Every era has its own brand of humor. Gilbert and Sullivan’s comic operas were the toast of Victorian London; the Marx Brothers’ buffoonery left 1930s audiences roaring with laughter in their theater seats, and Brian Regan’s honest, contagious humor has entertained us for nearly two decades. Satire, that darker strain of humor, is almost always “in,” but depending on the author and the era, this more biting brand of laughs may be more or less insightful or more or less stinging.
Current millennial pop culture seems to lean not simply towards satire, but to comedy of an ironic, sarcastic nature. Not all of it, of course; but it’s pretty obvious that the flavor of mainstream popular comedy has gotten remarkably more cynical and sarcastic in the past few generations. Perhaps the corny wisecracks of Bob Hope or the social comedies of P.G. Wodehouse simply resonate less with a generation of hipsters inclined to wearing t-shirts for their ironic value and to re-sharing awkward high school photo memes. Subversive and sarcastic humor is at a heretofore unthinkable zenith in popular culture—from cynical TV shows to Facebook pages dedicated entirely to generating memes that tickle the millennial fancy for making fun of social awkwardness.
So, why the cultural tendency to sarcasm? Part of it probably has to do with the tremendous polarization of society and how easily we can dismiss “them”—whoever disagrees with us—with a wry smile, a snorting “OMG so true,” a hashtag, or a Buzzfeed list. It’s psychologically comfortable to reduce someone else’s opinion to a sardonic image and half a sentence (not always inaccurate)—because it excuses us from actually engaging them. And it can be all too easy to let what should be a passing wry laugh become a permanent cynical mindset. The relative anonymity and disconnection of the internet, for instance, provides a veritable breeding ground for unrestrained sarcasm, where debates quickly degenerate into sarcastic jibes and mocking memes. When divorced from a deeper sense of humor, this more deadly sarcasm is easy to slip into because it feeds directly into our ego, letting us feel superior to the object of our jibes.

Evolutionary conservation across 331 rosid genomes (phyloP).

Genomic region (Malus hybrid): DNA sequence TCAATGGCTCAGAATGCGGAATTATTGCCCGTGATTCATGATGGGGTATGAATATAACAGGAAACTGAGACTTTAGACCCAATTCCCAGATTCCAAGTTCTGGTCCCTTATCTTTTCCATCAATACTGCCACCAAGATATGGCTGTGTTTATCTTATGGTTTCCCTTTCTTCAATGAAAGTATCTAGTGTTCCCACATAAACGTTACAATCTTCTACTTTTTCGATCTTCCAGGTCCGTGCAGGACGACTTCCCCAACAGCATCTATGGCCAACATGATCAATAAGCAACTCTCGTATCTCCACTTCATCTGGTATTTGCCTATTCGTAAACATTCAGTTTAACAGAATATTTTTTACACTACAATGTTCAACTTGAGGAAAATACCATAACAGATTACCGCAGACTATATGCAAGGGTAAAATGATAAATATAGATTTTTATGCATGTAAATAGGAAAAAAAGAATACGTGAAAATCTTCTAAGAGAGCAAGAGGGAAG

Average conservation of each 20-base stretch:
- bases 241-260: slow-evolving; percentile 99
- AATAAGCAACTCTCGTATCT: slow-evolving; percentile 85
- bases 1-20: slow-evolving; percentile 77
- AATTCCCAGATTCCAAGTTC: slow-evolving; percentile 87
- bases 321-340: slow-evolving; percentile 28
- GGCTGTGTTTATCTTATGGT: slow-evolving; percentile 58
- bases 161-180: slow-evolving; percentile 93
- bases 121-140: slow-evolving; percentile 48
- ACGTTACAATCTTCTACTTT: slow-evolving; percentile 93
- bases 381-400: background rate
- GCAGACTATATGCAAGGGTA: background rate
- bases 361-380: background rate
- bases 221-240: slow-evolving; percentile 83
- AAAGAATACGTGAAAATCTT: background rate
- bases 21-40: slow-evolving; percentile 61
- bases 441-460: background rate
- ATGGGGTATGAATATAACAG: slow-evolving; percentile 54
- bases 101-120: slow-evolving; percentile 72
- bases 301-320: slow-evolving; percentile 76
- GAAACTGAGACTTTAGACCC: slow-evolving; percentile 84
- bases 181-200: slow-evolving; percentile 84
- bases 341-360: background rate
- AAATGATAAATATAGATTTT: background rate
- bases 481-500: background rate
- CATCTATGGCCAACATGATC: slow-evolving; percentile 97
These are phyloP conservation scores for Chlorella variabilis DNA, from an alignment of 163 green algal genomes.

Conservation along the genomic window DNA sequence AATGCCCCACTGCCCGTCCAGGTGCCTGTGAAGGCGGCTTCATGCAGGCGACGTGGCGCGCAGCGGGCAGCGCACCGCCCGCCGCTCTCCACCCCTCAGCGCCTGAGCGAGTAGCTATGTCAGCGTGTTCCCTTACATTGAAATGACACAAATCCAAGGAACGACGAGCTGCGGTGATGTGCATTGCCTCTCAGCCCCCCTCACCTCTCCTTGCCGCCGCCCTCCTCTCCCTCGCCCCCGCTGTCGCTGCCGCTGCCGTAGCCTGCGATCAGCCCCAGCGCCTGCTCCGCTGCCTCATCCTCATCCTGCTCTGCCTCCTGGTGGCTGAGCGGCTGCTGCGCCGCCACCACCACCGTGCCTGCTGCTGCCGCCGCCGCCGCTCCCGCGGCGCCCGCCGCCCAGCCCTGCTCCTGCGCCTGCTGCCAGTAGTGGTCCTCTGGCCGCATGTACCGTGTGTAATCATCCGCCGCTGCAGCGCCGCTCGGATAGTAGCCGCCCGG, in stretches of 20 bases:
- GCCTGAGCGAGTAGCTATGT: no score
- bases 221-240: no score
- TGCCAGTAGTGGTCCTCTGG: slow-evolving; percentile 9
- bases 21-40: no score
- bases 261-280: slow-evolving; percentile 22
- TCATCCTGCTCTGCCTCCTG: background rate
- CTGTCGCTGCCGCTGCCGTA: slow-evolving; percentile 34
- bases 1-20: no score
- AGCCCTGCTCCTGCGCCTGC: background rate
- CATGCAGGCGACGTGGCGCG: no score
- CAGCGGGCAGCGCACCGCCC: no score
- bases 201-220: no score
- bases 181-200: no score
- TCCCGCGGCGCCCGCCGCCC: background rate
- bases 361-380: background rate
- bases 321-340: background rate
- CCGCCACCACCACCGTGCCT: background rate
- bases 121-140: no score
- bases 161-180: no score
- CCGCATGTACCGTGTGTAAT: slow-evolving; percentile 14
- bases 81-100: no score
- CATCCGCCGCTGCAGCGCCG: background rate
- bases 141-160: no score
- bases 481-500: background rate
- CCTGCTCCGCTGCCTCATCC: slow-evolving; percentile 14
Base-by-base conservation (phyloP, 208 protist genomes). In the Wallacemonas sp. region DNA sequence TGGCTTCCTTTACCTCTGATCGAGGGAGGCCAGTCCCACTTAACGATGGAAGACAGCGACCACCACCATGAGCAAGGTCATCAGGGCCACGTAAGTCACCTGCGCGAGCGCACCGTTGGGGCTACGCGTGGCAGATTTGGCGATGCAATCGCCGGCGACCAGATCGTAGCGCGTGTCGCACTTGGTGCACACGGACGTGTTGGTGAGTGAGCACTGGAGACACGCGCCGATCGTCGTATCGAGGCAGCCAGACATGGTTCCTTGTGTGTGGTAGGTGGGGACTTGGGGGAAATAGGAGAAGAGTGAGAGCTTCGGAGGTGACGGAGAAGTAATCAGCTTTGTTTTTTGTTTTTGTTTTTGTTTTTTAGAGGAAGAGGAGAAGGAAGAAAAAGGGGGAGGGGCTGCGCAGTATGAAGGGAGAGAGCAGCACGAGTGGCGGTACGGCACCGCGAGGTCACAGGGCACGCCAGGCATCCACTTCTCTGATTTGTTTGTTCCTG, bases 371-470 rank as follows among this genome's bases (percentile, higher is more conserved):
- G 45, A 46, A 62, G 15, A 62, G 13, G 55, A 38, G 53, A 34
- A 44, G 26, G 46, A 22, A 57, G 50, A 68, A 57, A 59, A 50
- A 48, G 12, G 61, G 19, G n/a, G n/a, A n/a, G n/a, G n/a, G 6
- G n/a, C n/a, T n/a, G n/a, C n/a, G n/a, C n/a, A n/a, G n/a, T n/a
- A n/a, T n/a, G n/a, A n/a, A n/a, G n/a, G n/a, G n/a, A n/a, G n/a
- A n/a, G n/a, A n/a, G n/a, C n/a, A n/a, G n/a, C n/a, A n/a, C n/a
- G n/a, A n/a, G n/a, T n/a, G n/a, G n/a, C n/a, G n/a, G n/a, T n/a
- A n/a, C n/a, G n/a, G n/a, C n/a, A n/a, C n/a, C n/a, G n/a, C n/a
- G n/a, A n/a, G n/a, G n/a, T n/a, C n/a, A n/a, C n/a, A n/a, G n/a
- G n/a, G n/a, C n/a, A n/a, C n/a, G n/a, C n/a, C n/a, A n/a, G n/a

It’s dangerous to let the cynical, the sarcastic, and the ironic take root in a soul. It grows and—true to its nature—bites deep, eating away at our ability to see clearly enough to value a more innocent joy. When we consider ourselves “in the know” and habitually mock those who aren’t, we risk becoming practically impervious to the influence of grace—or unreceptive to it, at the very least.
C.S. Lewis’ devil Screwtape put it best when he tells his nephew Wormwood in The Screwtape Letters that sarcasm “builds up around a man the finest armor-plating … that I know.” With flippant or sarcastic men, he adds, “Every serious subject is discussed in a manner which implies that they have already found a ridiculous side to it…. It is 1000 miles away from Joy. It deadens instead of sharpening the intellect, and it excites no affection between those who practice it.”
Lewis knew, better than most, the incredible value of joy; it was joy fundamentally that brought him to conversion, as he chronicles in his spiritual autobiography Surprised by Joy. He believed true joy to be a fleeting taste of the eternal, and thus wisely distinguished it from the sort of biting irony that is the mark of the sarcastic. The Screwtape Letters, meant to be penned by demons, drips with sarcasm.
Etymologically, sarcasm derives from a Greek word that means “to rend flesh.” By its nature, the cynical and sarcastic wit is a divisive one. It may not even be much of a wit—a truth G. K. Chesterton hit on when, in his collection of short detective stories The Club of Queer Trades, he depicted a man who became the most famous wit in London by secretly arranging with a conspirator to let him acerbically mock him to the amusement of parlor guests. When deprived of his conspirator and the butt of his wit, the man was reduced to humorless silence. He could not be funny without someone to make fun of.
Sarcasm closes a soul. A true sense of humor, by contrast—and joy, by extension—is something that opens a heart to things greater and grander than itself. The soul that can laugh, that can see the honest absurdity in the things of this world, a soul that can laugh even at himself, is a soul that is open to the movement of the Holy Spirit, has an insight into the fundamental glorious discrepancy between God’s goodness and man’s deserts.
But the sarcastic man walls himself up in the cell of his own heart—from which prison he can look out and judge those in the rest of the world to be less wise, less self-aware, because they cannot see the ironically humorous inside of the cell, as he can. He is certainly “in the know.” If only he could get out.